Illinois’ The Great Rivers area is also home to great drives thanks to its location along the final leg of Route 66 in Illinois. This stint of the Mother Road has everything from soda fountains to giant rabbits, elephants and catsup bottles all the way to St. Louis.
Route 66 is known for its iconic collection of roadside attractions, oddities, signs and nostalgia-laden spots. You'll find a full selection of all of those as you drive through this stretch of the Mother Road through Southwestern Illinois.
Start in Girard
It doesn’t get more Route 66 than a classic soda fountain. Girard is home to the famous Doc's Soda Fountain — originally established in 1884 as Deck's Drug Store. Find breakfast, lunch and dinner, or stop in for pies, ice cream, Route 66 beers and of courses, old-fashioned sodas.
Neon Delights in Litchfield
Neon lights beckon to Route 66 travelers in Litchfield, home to the historic Ariston Cafe, Jubelt's Bakery, the Litchfield Route 66 Museum, Skyview Drive In and more. Be sure to snap a photo at the Ariston Cafe, the oldest, continously operating diner on the Mother Road. The cafe shines brightly at night with its newly refurbished neon lights calling out to travelers to stop in for a bite!
Travel Back in Time to Mount Olive
Start your drive by fueling up your photo roll at the Soulsby Service Station in Mount Olive. The charming gas station was built in 1926 and designed by the owner, Henry Soulsby. Thanks to a preservation effort, it looks as good as new and has been listed on the National Register of Historic Places since 2004.
(Photo by Instagrammer Kerilyn LaFournaise)
Step further back into history with a stop at the Mother Jones Museum, dedicated to preserving the memory and spirit of the famous 19th-century labor rights activist. You can also visit her grave in the historic Union Miners Cemetery, established in 1899 to hold the remains of the deceased from the 1898 "Virden Riot."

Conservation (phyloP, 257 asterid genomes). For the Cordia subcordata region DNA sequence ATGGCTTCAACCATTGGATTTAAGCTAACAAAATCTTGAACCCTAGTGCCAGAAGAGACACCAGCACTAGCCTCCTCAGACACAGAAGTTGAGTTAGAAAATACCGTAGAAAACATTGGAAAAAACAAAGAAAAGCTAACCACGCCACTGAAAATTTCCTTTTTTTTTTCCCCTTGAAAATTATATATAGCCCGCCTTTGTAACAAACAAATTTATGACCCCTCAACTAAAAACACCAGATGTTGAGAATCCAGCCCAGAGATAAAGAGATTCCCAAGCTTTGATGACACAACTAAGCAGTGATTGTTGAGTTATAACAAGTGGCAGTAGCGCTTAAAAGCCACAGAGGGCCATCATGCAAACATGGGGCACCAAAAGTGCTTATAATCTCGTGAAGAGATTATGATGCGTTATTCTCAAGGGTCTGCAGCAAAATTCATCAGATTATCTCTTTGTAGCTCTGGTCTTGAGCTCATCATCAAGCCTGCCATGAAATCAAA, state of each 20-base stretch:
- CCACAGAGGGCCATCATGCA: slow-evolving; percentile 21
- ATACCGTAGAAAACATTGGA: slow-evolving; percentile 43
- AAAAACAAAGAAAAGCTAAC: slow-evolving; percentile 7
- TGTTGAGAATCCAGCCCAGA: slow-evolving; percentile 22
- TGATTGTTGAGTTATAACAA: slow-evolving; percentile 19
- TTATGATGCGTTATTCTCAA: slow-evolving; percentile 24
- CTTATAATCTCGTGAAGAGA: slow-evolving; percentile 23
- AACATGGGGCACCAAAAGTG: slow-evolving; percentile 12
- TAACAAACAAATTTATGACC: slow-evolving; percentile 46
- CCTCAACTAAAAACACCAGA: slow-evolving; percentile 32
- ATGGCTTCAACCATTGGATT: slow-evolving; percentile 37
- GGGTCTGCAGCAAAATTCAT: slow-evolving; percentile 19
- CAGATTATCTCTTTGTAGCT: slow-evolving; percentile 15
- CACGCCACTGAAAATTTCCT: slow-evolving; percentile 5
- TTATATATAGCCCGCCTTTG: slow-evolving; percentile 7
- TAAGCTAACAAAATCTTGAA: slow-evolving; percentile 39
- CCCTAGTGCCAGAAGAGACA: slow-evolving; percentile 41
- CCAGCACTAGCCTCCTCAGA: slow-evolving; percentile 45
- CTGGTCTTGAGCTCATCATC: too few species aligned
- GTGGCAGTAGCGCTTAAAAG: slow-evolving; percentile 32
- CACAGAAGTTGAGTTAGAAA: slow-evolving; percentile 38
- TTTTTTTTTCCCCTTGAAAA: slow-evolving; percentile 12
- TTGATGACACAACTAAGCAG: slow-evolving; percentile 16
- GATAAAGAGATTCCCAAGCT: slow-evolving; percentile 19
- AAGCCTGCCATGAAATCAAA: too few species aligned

Get Hare to Staunton
There’s no heading down Route 66 without stopping at Henry's Rabbit Ranch in Staunton. They’ve got both kinds of rabbits at the ranch — the animal and the classic Volkswagen model. Be sure to explore and grab a photo in front of the eight-foot tall rabbit statue.
Stop and Shop in Livingston
Hope you’ve left some room in the car for some antiques. You’ll be scoring some new loot at the iconic Pink Elephant Antique Mall. And thanks to the giant pink elephant out front, you’ve got the perfect back drop for a family photo.
(Photo by Megyme Productions)
Find Comfort Food in Hamel
Time to pull off the road and refuel with a classic meal at Weezy's Bar & Grill. Check out all the photos and posters lining the walls while you choose between stick-to-your-ribs options like biscuits and gravy or cheese-smothered fries.
Go Historic in Edwardsville
Take it to-go and explore (OK, pose in front of) all the charming houses on historic Saint Louis Street — dating back to the 1890s. Don't leave Edwardsville without a stop at the famous Wildey Theatre, which is known as much for its vintage signage as it is for the bands on its stage. And if you’re looking for lunch, check out Dewey’s Pizza or pair a beer with the Nightmare Burger over at Stagger Inn.
(Photo by Megyme Productions)
Get Quaint in Glen Carbon
A covered bridge is worth pulling over when it's the Glen Carbon Covered Bridge. The charming wooden bridge was constructed in 1976 to celebrate the bicentennial of the United States and has been a focal point for the town ever since. Once inside the town, take a moment to visit the Glen Carbon Heritage Museum, which is housed in an old schoolhouse, and its satellite exhibit, the Yanda Log Cabin, which is believed to have been originally built in 1853.
Catch Condiments in Collinsville
Did someone say catsup? Fans of the condiment won't want to miss the World's Largest Catsup Bottle after circling back into Collinsville. The 170-foot-tall water tower was originally built in 1949 but is still standing tall.
See the Mississippi in Madison
Find a parking spot and enjoy a walk across the Chain of Rocks Bridge, which takes you into St. Louis, Missouri. Not only is it a mile long and stands more than 60 feet above the Mississippi River, but it makes a dramatic 30-degree turn in the middle and is ideal for overlooks and photographs.
(Photo by Scott Evers)
Don't forget to hashtag #ExploreGreatRiversandRoutes on all of your pics!